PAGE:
There is a concern that I refer to as the pebble effect. I drive through quite a few neighborhoods, and I have noticed that one home can set the tone. If you have one guy who is really involved with gardening, you will see others imitating his garden to various degrees. The homes closest to his will be the ones to respond first, but you can see a wave going through the area. This will also happen with a home that is incorporating green features, but it can also happen with a home that we might perceive in a negative light. Have you seen that house where the owner seems to be perpetually working on it. You see supplies leaning against the exterior walls. The garage is left open to showcase a jumbled mess. And why are there so many cars parked in the driveway? Getting back to the pebble effect, we may have to respond to the other homes. For a house that is not greatly landscaped near highly landscaped homes, we should consider adding landscape to fit into the neighborhood, so our home does not look to shabby. When we live in the neighborhood where no body is cutting the grass or maintaining the yard, we may wish to do the minimal in yard care to make out home stand out , but you do not want to make the home appear as if it does not fit into its environment.
I guess an important lesson is know your market. If I am going to buy a car, even a used car, I am not going to buy something that looks like a piece of junk. However, if I want a car that I can convert into my dream, then I might not mind the piece of junk. If your neighborhood has a lot of foreclosures, then investing in landscaping is not going to be for you. My reasoning is that most buyers are coming to see the area, because they are hoping to get a great deal. I would have basic yard care, then I would spend my money on a kitchen or bath renovation. Maybe pick one, the kitchen or the Master bath. Again, if people are looking for a steal, do not go overboard, but make the remodel look good. You do not need Viking kitchen appliances in a home that would be catering to this value seeking audience.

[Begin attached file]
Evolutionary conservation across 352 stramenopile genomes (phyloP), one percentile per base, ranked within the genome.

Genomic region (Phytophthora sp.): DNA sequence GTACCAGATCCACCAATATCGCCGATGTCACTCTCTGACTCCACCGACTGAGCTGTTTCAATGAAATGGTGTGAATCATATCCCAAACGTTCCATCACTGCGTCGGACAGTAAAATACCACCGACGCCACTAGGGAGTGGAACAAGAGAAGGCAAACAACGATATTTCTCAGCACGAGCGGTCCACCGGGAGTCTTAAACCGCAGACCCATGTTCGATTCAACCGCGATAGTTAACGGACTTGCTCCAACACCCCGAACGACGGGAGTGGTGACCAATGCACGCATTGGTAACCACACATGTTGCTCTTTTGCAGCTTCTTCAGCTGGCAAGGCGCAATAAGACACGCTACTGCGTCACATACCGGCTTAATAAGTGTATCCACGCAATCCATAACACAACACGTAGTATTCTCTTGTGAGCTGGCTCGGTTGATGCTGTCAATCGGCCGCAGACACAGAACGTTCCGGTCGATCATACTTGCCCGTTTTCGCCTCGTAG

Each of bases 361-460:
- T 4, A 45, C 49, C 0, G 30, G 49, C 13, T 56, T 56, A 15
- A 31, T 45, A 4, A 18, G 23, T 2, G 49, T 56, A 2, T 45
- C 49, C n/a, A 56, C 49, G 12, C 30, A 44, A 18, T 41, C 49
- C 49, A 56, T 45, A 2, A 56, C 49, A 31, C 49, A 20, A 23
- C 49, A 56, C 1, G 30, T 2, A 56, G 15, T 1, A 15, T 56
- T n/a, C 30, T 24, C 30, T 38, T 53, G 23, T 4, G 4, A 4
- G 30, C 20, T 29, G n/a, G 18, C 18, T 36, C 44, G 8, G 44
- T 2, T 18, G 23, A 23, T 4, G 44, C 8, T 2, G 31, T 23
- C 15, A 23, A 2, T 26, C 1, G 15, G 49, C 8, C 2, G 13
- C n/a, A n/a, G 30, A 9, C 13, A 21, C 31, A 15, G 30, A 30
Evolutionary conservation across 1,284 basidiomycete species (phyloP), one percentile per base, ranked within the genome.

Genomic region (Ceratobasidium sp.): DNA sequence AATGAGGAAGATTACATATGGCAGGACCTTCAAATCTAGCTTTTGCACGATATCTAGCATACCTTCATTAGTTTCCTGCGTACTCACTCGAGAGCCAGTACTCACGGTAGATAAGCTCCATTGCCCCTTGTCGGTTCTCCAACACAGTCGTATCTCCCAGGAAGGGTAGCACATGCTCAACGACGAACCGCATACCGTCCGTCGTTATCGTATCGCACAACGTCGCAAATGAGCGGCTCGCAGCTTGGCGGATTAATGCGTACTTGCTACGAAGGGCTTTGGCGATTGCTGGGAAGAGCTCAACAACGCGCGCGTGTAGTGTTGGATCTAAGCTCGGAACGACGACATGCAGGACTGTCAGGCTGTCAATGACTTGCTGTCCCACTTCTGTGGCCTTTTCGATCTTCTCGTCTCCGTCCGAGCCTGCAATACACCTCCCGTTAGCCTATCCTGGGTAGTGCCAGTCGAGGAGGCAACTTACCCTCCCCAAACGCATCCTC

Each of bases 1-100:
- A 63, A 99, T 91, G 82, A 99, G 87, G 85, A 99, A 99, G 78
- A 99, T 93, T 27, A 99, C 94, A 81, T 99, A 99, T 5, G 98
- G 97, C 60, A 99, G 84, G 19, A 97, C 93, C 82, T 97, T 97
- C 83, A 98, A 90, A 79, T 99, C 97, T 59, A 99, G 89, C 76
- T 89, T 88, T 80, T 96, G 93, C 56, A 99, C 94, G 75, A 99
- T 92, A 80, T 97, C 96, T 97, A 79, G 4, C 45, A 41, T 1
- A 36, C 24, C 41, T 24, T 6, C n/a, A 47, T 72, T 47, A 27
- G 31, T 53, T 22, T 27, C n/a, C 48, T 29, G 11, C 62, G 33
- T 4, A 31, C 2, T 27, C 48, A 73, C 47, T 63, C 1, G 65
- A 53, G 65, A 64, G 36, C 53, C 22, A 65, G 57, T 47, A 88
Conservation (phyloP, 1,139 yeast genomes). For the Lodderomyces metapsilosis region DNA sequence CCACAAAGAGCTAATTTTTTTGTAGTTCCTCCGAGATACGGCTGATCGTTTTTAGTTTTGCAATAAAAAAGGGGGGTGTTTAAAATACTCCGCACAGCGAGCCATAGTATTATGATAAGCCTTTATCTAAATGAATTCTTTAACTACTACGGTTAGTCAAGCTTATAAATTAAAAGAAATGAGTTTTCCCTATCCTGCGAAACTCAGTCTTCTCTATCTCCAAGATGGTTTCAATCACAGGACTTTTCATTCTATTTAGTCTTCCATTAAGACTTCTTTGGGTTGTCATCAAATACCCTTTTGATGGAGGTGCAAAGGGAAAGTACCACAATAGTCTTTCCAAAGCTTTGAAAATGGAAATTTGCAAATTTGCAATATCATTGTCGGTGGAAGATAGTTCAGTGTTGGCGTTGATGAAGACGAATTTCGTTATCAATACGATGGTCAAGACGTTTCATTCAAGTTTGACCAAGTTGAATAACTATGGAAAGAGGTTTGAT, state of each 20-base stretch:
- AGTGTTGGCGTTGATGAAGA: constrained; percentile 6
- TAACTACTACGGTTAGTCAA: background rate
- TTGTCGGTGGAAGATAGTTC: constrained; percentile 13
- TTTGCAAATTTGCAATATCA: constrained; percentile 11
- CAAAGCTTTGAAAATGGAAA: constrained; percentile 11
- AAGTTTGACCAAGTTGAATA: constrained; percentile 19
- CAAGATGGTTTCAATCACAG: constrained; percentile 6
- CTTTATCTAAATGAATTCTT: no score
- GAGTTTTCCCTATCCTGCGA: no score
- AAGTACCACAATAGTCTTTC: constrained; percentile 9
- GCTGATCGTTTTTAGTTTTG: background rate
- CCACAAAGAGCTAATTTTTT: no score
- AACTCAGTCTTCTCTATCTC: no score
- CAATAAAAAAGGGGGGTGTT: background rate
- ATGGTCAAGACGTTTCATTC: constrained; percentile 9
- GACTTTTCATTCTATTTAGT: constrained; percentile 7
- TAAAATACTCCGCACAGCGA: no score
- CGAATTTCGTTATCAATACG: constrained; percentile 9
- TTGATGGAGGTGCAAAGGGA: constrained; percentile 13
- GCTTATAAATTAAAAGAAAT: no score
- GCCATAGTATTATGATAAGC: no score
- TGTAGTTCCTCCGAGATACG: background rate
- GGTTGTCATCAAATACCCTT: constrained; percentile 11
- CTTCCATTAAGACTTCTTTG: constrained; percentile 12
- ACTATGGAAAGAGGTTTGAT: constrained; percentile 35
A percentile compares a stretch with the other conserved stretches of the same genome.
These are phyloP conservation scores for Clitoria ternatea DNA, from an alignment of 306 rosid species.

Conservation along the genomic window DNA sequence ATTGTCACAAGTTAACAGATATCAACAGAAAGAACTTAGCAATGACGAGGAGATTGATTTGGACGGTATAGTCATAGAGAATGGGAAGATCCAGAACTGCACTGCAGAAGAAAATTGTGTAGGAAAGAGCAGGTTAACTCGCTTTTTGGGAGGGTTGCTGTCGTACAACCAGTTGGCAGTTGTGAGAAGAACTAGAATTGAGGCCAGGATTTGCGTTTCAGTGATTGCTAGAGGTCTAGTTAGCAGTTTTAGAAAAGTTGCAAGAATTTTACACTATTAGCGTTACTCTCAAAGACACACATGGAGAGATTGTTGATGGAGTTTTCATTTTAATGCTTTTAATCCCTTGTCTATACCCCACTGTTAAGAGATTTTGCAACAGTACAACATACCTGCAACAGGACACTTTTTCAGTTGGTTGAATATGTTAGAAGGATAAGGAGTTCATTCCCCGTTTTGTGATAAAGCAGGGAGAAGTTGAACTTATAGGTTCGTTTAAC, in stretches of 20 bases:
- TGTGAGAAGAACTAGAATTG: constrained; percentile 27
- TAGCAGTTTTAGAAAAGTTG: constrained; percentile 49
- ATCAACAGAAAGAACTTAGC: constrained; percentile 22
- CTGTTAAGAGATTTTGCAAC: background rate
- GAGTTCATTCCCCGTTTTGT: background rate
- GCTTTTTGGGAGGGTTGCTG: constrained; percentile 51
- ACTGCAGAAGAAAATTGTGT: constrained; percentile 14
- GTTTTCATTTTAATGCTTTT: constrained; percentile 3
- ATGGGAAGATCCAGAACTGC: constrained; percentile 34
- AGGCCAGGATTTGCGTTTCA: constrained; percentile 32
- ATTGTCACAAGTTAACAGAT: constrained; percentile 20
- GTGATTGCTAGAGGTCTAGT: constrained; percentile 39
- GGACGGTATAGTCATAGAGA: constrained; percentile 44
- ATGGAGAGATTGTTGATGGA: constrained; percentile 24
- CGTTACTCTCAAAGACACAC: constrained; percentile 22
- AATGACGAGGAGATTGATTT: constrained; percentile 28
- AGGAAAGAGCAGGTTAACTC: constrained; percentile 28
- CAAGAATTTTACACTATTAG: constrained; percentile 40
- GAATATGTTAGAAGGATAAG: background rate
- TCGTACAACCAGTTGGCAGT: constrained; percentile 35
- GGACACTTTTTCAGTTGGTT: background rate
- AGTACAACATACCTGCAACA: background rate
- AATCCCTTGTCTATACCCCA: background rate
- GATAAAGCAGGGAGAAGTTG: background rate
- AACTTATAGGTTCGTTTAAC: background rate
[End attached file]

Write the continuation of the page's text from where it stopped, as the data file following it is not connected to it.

Perception is more important than reality. Home buyers have blinders on. They do not need to see a bed of annuals. In fact, they do not look at the details or think of the consequences (that is what a home inspector is going to do for them). Most items that I brought up from the landscape architect may be long haul projects if you are going to be selling next year. However, they can be applied to current concerns. The pebble effect can change the buyer’s perception of your home, so think about how your home can fit into the neighborhood. Have the plants (trees and bushes) pruned in a professional manner, then maintain them. Keep the grass cut and edged. Oh, allow for views from your windows. Too often homeowners have large shrubs directly in front of a window. This is not a great view. I think that curb appeal still matters, but I also feel that money spent on landscaping is not going to be fully recouped. Do not embark on a huge landscaping project to create curb appeal. What you may want to do is move plantings around. You will have a mature plant that you do not have to pay for. We have a tendency to crowd our garden beds anyway, so having openings or space creates the impression of a larger area.